Tack, Tack, & Tacking a.k.a. Five Tips to Improve Your Tacking

Tack, Tack, and Tacking … so confusing.  Are we talking about the lower, leading corner of a sail, the side of the boat the wind is coming from, or the process of turning the boat through the wind so that the windward side of the boat moves from one side to the other.  Three different definitions according to how it’s used in a sentence.  It used to be so easy.  In the olden day, on ships with square sails, the tack was the line used to pull one of the clews of the sail forward on the windward side of the boat.  That’s it.  One definition.  Then came triangular sails.  No longer was there two clews, with one of needing to be tacked to windward.  Now, the same corner of the sail always pointed to the wind, so that corner became the tack, and the windward side of the sail became the tack the boat is on (port or starboard), and tacking became the process of turning through the wind so the tack changed from port to starboard or starboard to port.

On the other hand, do we really care.  After all, what’s in a name.  Isn’t it more important to be able to smoothly and efficiently sail the boat?  Yes, it is, and if sailing the boat involves going to windward, then every definition of tack comes into play, and its your ability to tack that counts.  So lets talk about that.  How do you improve your tacks? Visit Sail in Phuket with https://yachttraininginasia.com/

Tip 1:  Control the angle of the tack.  Under normal conditions, most boats today require a turn of 80 to 110 degrees to tack.  Stop the turn as soon as possible.  Don’t tack through too wide of an angle.  Unless you are tacking for the purpose of turning around and going the other direction the goal of a tack is to help move to windward.  Turning too far during a tack only takes you away from that goal.  Get the boat moving as fast as possible a few degrees away from a close haul to build as much speed as possible then turn only as far as the boat requires to fill the sails on the new tack.

Tip 2:  Control the “flogging” sail.  A sail that is madly flogging does nothing good.  Casting off the working sheet too soon allows the sail and sheets to flog.  Flogging sheets damage boats and hurt people.  Flogging sails create wind resistance and slow the boat.  Don’t release the sheet too soon.  Wait until the sail slightly backwinds (begins to move to the other side of the boat) then release the sheet, making sure it runs free.  A slightly backwinded sail stops the flogging, and helps speed the boat through the turn.  Immediately trim the sheet on the other side (more on this in Tip 5.)

Tip 3:  Whenever possible, glide directly to windward during the tack.  This tip only works in moderate wind conditions.  Instead of making a single turn of 90 degrees (plus or minus), break the turn into two parts.  Turn until the boat is head to wind and straighten, allowing the boat to glide for a couple of boat lengths.  Before your speed is lost, continue the turn to complete the tack.  If the wind is blowing too hard, or the waves are too big, doing this will quickly slow the boat to the point you won’t be able to complete the tack.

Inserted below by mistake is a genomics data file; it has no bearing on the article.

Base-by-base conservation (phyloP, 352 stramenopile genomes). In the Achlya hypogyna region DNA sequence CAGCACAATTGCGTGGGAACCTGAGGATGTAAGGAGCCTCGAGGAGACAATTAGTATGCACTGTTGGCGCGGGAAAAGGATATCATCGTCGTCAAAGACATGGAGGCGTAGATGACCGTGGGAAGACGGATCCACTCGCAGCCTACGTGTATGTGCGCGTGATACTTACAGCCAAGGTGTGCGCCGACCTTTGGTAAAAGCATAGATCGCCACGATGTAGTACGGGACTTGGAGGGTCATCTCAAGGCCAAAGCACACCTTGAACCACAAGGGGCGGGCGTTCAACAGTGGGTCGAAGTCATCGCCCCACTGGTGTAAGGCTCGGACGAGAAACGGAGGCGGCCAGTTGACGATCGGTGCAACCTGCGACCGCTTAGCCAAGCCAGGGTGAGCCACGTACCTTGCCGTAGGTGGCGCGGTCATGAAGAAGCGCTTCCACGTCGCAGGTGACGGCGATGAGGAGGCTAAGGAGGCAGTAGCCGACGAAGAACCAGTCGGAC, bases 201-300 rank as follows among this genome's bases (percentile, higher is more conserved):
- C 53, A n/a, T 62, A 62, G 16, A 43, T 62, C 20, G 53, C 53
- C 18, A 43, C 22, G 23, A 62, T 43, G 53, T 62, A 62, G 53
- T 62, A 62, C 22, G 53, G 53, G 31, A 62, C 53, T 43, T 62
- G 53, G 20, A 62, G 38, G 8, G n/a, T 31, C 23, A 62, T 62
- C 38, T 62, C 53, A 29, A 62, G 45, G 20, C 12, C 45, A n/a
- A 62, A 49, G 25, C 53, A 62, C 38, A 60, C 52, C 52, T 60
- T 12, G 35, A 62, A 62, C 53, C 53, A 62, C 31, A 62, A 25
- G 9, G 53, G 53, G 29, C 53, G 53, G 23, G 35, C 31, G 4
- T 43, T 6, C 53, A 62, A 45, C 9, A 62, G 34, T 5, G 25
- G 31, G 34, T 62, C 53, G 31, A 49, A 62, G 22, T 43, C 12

Tip 4:  A turned rudder creates drag.  Turning the rudder turns the boat.  However, it also creates drag, which in turn slows the boat down.  Use as much rudder as is needed to complete the tack smoothly and efficiently … no more.

Tip 5:  Trim the sheet before the sail fills.  Trim the jib for the new tack as quickly as possible.  There are a brief few seconds after the jib backwinds and before the jib fills on the other side.  During this time, do your best to release the sheet allowing it to run free, and trim it on the other side.  Try to get it completely trimmed before the boat turns to the point the sail wants to fill.

Here is a final thought.  Before any tack, trim both main and jib as efficiently as possible to maximize the speed going into the tack.  The boat will be moving slower exiting a tack than it was going in, so get both sails re-trimmed as efficiently as possible to regain lost speed as quickly as possible.

As with any other skill, practice makes perfect.  Use these tips during practice and your tacking will improve!

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2 Responses to Tack, Tack, & Tacking a.k.a. Five Tips to Improve Your Tacking

  1. Joe Vorderbrueggen says:

    I’ve found it useful in a tack for the person releasing the working sheet to use it to help “guide” the clew of the jib over to the opposite side during the tack. Instead of releasing all of the sheet from the winch at once, leave one wrap and use the tension to quickly ease the jib over to the other side. Ease it simultaneously with the other trimmer trimming so that the jib glides smoothly over the mast, over the shrouds and into the new trimmed position on the other side. If timed correctly, this method can help the person powering up the opposite jib sheet to trim the sail easily and quickly before it is fully powered. This method helps delay the filling of the jib on the other side until it can be fully trimmed. The downside is that if the easing is too slow it can hinder the trimmer from making good progress while the sail is luffing through the no-sail zone. It’s effectiveness is also limited by the size of the jib. The smaller the jib, the more effective the maneuver.

  2. jim says:

    what rudder position during tacking

    wind north leeward. let boom out 45 degree starboard do I position rudder SE
    to bring boat headed on angle NE of leeward ?

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